Then why are we so obsessed in Germany with having no speed limit on our motorways? I have no idea.

Or, as Virginia signposts it:

“Speeding over 80 mph (130 km/h) is considered reckless driving – Fines will be higher”

There you have it.

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(I-81)

Nissan Rogue

During our last trip we had a Nissan Rogue (Nissan X-Trail outside of the US) from Hertz; according to Wikipedia it’s a compact crossover SUV.

It’s a pretty comfortable car, with a roomy interior, good suspension and reasonable maneuverability.

Even on long drives of a couple of hundred miles, the Rogue handled well and kept us safe.

The online downside was the engine, which was still old style using fossil fuel – I hope Hertz will move to more modern electric vehicles soon!

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(Outside of our hotel, near Charlotte airport)

Rancher 2.2 User Meetup

This week we had a Rancher User Meetup in Cologne, and Jan Bruder of Rancher introduced us to the new features in 2.2:

  • Built-in cluster and application monitoring
  • Global DNS
  • Multi-tenant catalogs
  • Backup and Restore for Kubernetes configuration (etcd)
  • Bitbucket support for pipelines

It was a great session and many thanks to Jan (and Rancher) for coming!

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(Taken at location: Gute Botschafter GmbH, Cologne)

European election

This is a crucial election for Europe – if you care about our online and offline worlds and want to support Europe, make sure to vote!

There’s still ample time to participate through postal ballot, if you cannot make it on election day – don’t let your vote go to waste!

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(Public mail box)

Elyas M’Barek

During the weekend, we saw “Der Fall Collini” by Marco Kreuzpaintner, based on a novel by Ferdinand von Schirach.

The film paints a very accurate picture of West Germany in the time after the war and before the 68 unrests, a time when a lot of Nazis were still in positions of power and used their positions to escape prosecution for their war crimes.

Der Fall Collini is most definitely a very important film, especially given the rise of the new Right in parts of Germany and Europe, but most striking is the lead actor – Elyas M’Barek in the role of the lawyer Caspar Leinen.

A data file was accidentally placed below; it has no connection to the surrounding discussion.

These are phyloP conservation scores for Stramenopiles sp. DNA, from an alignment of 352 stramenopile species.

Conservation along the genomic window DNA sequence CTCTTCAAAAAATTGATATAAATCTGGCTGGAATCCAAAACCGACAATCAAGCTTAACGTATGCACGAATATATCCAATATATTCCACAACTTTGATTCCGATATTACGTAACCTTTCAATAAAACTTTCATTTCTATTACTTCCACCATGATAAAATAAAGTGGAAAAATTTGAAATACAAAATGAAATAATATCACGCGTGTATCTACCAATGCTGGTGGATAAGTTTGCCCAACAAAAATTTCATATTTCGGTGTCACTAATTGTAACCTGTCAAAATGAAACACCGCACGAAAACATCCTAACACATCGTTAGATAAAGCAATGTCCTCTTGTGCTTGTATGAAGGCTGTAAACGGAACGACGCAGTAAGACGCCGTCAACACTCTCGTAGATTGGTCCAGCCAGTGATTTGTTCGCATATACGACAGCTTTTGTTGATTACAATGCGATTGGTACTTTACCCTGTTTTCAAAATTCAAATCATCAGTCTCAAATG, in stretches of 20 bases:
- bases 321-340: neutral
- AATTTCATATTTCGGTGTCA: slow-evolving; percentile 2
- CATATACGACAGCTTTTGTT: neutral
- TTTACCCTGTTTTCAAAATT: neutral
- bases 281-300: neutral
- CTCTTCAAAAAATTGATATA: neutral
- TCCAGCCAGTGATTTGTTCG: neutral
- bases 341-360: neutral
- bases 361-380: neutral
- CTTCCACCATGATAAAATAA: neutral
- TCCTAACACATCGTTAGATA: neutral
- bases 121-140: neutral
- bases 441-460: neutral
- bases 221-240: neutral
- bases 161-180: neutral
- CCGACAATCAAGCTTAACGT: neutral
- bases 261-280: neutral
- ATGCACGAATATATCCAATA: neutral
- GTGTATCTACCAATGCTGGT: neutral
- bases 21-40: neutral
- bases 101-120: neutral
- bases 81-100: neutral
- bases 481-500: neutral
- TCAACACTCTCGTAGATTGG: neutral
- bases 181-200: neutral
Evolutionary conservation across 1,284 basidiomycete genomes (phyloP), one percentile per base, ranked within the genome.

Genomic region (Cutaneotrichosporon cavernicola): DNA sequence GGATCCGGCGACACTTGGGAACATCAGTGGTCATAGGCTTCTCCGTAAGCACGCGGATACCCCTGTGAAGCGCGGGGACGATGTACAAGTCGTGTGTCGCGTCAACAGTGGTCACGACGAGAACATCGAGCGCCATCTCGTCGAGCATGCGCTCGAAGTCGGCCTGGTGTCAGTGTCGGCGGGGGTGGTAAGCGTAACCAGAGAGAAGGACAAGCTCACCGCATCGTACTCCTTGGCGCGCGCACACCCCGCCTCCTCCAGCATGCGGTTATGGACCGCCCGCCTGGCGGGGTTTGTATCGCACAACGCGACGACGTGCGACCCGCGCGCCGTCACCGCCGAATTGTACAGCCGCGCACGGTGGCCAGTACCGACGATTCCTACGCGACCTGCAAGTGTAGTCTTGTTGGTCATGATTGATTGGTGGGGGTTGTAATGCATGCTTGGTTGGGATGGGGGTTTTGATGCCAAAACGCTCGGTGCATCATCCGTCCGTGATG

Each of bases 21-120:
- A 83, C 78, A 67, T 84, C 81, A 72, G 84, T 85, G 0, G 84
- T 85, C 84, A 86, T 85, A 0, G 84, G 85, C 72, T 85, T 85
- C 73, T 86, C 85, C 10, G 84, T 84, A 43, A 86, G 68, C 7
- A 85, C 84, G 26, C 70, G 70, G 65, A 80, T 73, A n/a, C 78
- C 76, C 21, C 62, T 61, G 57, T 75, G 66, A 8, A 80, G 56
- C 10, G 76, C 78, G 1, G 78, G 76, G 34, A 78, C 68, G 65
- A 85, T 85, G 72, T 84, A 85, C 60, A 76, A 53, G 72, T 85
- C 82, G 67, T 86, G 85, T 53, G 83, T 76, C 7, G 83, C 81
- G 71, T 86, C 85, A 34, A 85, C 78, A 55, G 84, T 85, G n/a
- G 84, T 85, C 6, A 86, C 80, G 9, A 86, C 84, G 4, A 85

Elyas handled the transition from comedy to drama really well and excels in his role, torn between family, law and justice.

I believe he’s probably the best young German-speaking actor in the moment and am very much looking forward to seeing him again on the big screen!

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(Movie poster at Rex am Ring Lichtspiele, Cologne)

Last Day Worked (LDW +1)

A year ago today was my last day at Hewlett Packard Enterprise. As part of the many reorganizations, HPE were offering very generous redundancy packages at that time and I decided to take them up on their offer and go back to University (FOM), to study Computer Science in Cologne.

I’m now at the end of the first year, and I’m absolutely loving it! It’s such an enormous privilege to be able to concentrate just on learning, given my age and the fact that I have two (almost grown-up) kids.

To stay on top of all the developments around cloud computing I also work part-time at a small Cloud Consultancy, supporting customers on their journey to cloud; by now I’ve become pretty experienced on all things related to Containers and Security too. Serverless will be next!

In the process I’ve also lost over 40lbs – can’t complain! There’re still a couple of pounds to go, though …

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(At FOM, looking out from our lecture hall)